During the 2023 season, the team had zero wins, and upon its conclusion a total of 12 of the team’s 29 players departed the team. Former players told The Oregonian that Abel would verbally attack them, threaten to kick them off the team and at times would even throw objects.

"When I’d make a mistake at practice, it felt like he made it a job to embarrass you to the point where you just wanted to walk off the field,” one player said. “He’d stop the practice – and I know it’s college soccer, it’s very competitive — but he’d stop practice and just keep going nonstop on this one thing."

In total, the Oregonian spoke with 14 former players – including 12 who agreed to be interviewed in depth. All said that they experienced verbal abuse. Six of the players were among those who transferred following the season. 

One instance of Abel’s tirades included him throwing a water bottle that narrowly missed players’ heads. 

“He kicked all of our staff out of the locker room, kicked a trash can, threw a white board, sat on the trash can and started screaming,” one player recounted. “He wanted us to tell him what we thought went wrong in the game. Me and another player spoke up, and he said, ‘You’re just (expletive) wrong.’ And that if we didn’t want to be in this program, we could all quit, and he’d sign our release paperwork tomorrow.”

While Abel was not made available for an interview, he did say in a statement that “at no point have I used threatening statements or financial repercussions as a part of coaching.”

Instances of emotional distress stemming from Abel’s alleged harsh treatment date back to 2021 – his first full year leading the team following an abbreviated 2020 campaign.

One former player contacted by The Oregonian detailed positive overall experiences, and described his style as “normal coaching.”

Others, like USWNT players Becky Sauerbrunn and Lindsey Horan, did not respond to requests for comment, although Sauerbrunn wrote in 2019 that she had a “great relationship” with Abel. 

Still, multiple players interviewed had similar stories, with one saying that girls would be “crying in the locker room” after practice because of what he would tell players. Attempts to speak with the administration about his behavior, players say, was “discouraging.”

“His office is like the scariest place,” one player said. “You’d have to sit there while he’d belittle you and say all these nasty things, and gaslight you into believing you’re not good enough. ... Our team fell apart because of the environment he created. We were just trying to get through the day. There was no way we could focus on soccer.”

Multiple players said they experienced suicidal ideation while playing at Oregon. In part of his statement, Abel wrote that “at no time do we put our student-athletes in any danger.”

Abel is currently in his fifth and final year of his contract at Oregon.

Gotham FC unveil Championship rings ahead of banner reveal

Gotham FC players celebrate Lynn Williams' goal in the first half of the 2023 NWSL Championship. (Ray Acevedo/USA TODAY Sports)

Gotham FC has unveiled their 2023 NWSL championship rings — and safe to say, they deliver.

The reveal has led to a little bit of trash talk ahead of the team’s matchup with Kansas City this weekend, as both teams have NFL owners. While the Current are co-owned by Patrick and Brittany Mahomes, former Giants quarterback Eli Manning is a co-owner of Gotham.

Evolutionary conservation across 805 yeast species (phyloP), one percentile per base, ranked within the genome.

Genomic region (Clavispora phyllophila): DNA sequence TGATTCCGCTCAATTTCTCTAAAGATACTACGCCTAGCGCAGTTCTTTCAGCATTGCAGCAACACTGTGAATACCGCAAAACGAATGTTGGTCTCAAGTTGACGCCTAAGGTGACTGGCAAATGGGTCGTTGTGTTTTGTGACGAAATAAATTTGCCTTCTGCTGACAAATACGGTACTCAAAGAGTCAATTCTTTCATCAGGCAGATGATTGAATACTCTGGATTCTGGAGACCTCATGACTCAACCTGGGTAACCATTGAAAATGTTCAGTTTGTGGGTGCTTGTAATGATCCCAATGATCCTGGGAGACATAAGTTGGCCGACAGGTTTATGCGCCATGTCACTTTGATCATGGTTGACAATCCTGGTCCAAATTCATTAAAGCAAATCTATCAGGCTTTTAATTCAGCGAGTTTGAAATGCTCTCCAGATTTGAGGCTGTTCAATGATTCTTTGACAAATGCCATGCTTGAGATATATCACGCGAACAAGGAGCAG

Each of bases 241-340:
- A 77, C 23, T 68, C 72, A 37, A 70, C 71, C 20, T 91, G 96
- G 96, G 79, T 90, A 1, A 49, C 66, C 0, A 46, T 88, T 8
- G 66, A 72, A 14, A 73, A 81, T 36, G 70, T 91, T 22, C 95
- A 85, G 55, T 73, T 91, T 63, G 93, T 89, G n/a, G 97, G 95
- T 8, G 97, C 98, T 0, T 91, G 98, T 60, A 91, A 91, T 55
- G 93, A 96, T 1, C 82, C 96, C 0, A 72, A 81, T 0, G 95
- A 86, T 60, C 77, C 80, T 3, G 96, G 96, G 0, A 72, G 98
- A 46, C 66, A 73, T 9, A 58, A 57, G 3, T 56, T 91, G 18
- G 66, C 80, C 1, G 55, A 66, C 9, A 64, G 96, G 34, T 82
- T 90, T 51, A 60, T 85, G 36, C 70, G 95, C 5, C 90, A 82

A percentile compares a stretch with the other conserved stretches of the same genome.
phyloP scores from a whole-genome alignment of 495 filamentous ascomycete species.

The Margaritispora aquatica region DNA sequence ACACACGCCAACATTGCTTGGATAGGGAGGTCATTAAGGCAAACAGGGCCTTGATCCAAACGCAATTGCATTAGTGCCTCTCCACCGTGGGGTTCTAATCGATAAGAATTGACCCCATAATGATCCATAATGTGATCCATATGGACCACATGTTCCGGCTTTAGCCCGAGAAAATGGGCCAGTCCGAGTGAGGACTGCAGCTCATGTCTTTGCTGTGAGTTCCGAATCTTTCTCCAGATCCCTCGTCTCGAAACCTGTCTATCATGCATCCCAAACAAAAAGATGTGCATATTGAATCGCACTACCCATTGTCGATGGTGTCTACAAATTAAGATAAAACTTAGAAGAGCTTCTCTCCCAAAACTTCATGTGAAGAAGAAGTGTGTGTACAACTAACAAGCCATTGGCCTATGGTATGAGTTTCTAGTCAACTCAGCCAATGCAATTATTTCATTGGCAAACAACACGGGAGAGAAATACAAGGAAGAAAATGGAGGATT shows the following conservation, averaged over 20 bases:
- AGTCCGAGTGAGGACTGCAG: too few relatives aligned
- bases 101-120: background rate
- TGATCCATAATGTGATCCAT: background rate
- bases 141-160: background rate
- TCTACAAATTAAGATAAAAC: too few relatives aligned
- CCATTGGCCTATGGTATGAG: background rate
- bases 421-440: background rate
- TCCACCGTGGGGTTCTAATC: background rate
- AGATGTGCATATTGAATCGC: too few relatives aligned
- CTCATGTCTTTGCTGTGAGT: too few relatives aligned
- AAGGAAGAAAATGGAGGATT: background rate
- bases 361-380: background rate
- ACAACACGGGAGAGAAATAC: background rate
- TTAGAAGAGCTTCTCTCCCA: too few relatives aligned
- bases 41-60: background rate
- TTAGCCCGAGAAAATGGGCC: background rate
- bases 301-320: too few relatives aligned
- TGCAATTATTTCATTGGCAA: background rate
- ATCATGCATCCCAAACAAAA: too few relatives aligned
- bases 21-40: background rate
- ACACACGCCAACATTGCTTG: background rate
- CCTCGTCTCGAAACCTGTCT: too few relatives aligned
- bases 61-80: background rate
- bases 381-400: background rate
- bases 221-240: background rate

On Wednesday, Manning took to Sportscenter to give Mahomes a bit of a hard time.

“He may have one more Super Bowl ring than me, but he does not have a NWSL championship ring like I do,” Manning joked.

“Come Sunday night at Red Bull Arena, April 14th, we’re dropping the banner on Kansas City. We got the ring ceremony, the players get their rings and their championship afterwards. This is it, I’ve got something to talk a little trash to him about because I can’t do it about football anymore, I gotta find something else.”

The appearance came after Manning posted to social media, inviting Mahomes to “come see [the championship ring] up close this Sunday.”

Mahomes responded in kind, writing that “we’ll see y’all Sunday!”

Gotham takes on current league-leaders Kansas City on Sunday at 6pm ET. The game is available on NWSL+.

Oregon State hit by transfer portal again as Raegan Beers departs

ALBANY, NEW YORK - MARCH 31: Raegan Beers #15 of the Oregon State Beavers shoots a free throw during the first half against the South Carolina Gamecocks in the Elite 8 round of the NCAA Women's Basketball Tournament at MVP Arena on March 31, 2024 in Albany, New York. (Photo by Andy Lyons/Getty Images)

Oregon State leading scorer and rebounder Raegan Beers announced on Thursday that she is entering the transfer portal. 

"Thank you for all of your endless love and support these past two years," she posted on social media. "I will never forget my time at OSU and I am thankful for the opportunity I had to meet and play with incredible people. My journey as a Beav was a special one and I am grateful for my teammates, coaches, fans, and friends who have changed my life throughout my time here."

A sophomore forward, Beers is a two-time All-Pac-12 selection who averaged 17.5 points per game last season while shooting 66.4 percent from the field. She also added 10.3 rebounds en route to earning third-team All-American honors from the AP. 

She’s the fourth Oregon State starter – and seventh player overall – to hit the portal this offseason. She joins Talia von Oelhoggen and Timea Gardiner in the transfer portal, as well as starting freshman Donovyn Hunter. 

Beers and Gardiner were both top-10 recruits in ESPN rankings coming out of high school. 

With the dissolution of the Pac-12, the program will join the WCC next season and no longer be a part of the Power 5.

Conference realignment is hitting the team hard, with coach Scott Rueck saying during the tournament that he knew it could seriously affect his team moving forward. 

"That's reality," Rueck said. "I can't control that, other than just keep doing what I'm doing. I think the opportunity within that for a leader provides a discipline that you'd better be on your A-game all the time. You'd better take care of people, and you'd better provide a great experience. That's the approach going forward and what happens, happens. We'll find a way."